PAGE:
This past Friday, my husband and I took B on a walk on the trail in the middle of our neighborhood. Our family loves this trail. It makes for a nice walk and there are a few little nooks with benches where someone could sit and read for a while. A few weeks ago I even had a senior session down there because the sunset when it hits the tall grass is just gorgeous. I mean…
Anyway, as the three of us entered the trail from one end we saw a few teenagers riding in from the other end on their skateboards. They ended up splitting up and, thinking nothing of it, we kept walking. Within five minutes we heard a loud “BOOM!” and turned just in time to see the remnants of a firework exploding. For a brief second it was like time stopped…and then we heard some snickering as the boys took off running. A quick walk around the corner confirmed our worst fears and our hearts sank as we saw flames flickering in the middle of the tall, dry grass.
You never know how you are going to react to an emergency situation until it actually happens.
My husband’s first reaction was to run after the boys and start shouting at them to come back, or at least call 911. They did neither. When he realized they weren’t going to do anything, he doubled back and started running towards the nearest homes. We found out later that his initial yelling is what grabbed the attention of a few neighbors. We’re fortunate that that some people came out of their houses and called 911 immediately after hearing him shout. But then, what to do? Fire doesn’t just hang out in one place, not after the summer we have had out here. No, it spreads. And spreads quickly.
We’re lucky that there is a stream that runs parallel to our little trail. So Reece asked for the first thing he thought of: a bucket. And then he ran off.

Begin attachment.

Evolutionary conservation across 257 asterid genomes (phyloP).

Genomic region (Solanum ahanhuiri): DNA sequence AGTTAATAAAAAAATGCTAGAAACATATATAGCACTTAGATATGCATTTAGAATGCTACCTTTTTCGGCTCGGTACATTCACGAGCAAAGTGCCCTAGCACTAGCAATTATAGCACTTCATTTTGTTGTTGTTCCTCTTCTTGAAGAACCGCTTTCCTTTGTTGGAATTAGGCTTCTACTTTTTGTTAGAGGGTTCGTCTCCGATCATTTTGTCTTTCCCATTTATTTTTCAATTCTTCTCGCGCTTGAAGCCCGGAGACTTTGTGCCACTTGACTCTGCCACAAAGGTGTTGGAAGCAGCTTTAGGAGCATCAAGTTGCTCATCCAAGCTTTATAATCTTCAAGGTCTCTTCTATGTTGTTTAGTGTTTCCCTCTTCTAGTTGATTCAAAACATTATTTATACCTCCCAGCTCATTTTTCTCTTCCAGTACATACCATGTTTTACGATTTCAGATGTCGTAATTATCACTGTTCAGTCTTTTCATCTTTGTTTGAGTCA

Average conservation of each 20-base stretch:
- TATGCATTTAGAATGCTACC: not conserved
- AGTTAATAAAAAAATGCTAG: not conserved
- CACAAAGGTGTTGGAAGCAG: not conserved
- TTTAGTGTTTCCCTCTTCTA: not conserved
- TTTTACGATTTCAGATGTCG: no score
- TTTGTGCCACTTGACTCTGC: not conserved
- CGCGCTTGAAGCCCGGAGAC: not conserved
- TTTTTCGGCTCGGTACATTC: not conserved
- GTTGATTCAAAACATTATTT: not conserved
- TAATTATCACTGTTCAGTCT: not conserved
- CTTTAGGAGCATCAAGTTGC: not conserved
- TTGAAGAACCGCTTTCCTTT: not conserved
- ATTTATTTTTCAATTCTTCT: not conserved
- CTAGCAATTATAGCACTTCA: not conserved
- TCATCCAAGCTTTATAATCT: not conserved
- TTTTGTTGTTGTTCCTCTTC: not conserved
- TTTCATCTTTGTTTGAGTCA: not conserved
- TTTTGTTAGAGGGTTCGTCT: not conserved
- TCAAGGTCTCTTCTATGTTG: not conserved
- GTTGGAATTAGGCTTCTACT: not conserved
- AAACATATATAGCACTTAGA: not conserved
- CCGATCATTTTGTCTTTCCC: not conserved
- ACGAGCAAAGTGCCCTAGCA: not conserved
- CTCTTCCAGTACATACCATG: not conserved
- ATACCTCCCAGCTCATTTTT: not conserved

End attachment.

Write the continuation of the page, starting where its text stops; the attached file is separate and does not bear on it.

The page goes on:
While this all happened I was frozen. Not really out of fear, but because I was a total loss of what to do. There I was, 35 weeks pregnant with a toddler snuggled up on my shoulder. Not really in the best shape to run after him. By this time, more people were starting to come out of their houses to see what all the commotion was about. I could smell the smoke, so I decided to start walking home. As I walked back, I tried to tell anyone who seemed remotely interested what had happened and asked that they grab a bucket. There was a few seconds of hesitation with some, but when I mentioned that Reece was already down there trying to get the fire out they ran down immediately to help him.
By the time the firetruck arrived, our team of 8-10 neighbors had successfully extinguished the fire. When B and I came back and found Reece, he said that the fire had tripled in size before they were able to stop it.
Within twenty minutes or so of arriving, the firefighters were already packing up their gear and the crowd by the fire site had dispersed. A lot of handshakes and hugs were exchanged between neighbors as we headed back to our respective homes. The three of us decided we had had enough excitement for one night and made our way back home as well. In between our quiet pauses of disbelief, a flood of thoughts came rushing out:
Thank goodness we live in a neighborhood where our neighbors care about what is going on. The firefighters told us one of the reasons they were slightly delayed in getting to the scene was they had received 911 calls from five separate houses located on completely different streets, so they couldn’t figure out where the fire actually was. Since the trail is literally surrounded by houses, it makes sense to me that they didn’t know where to go at first.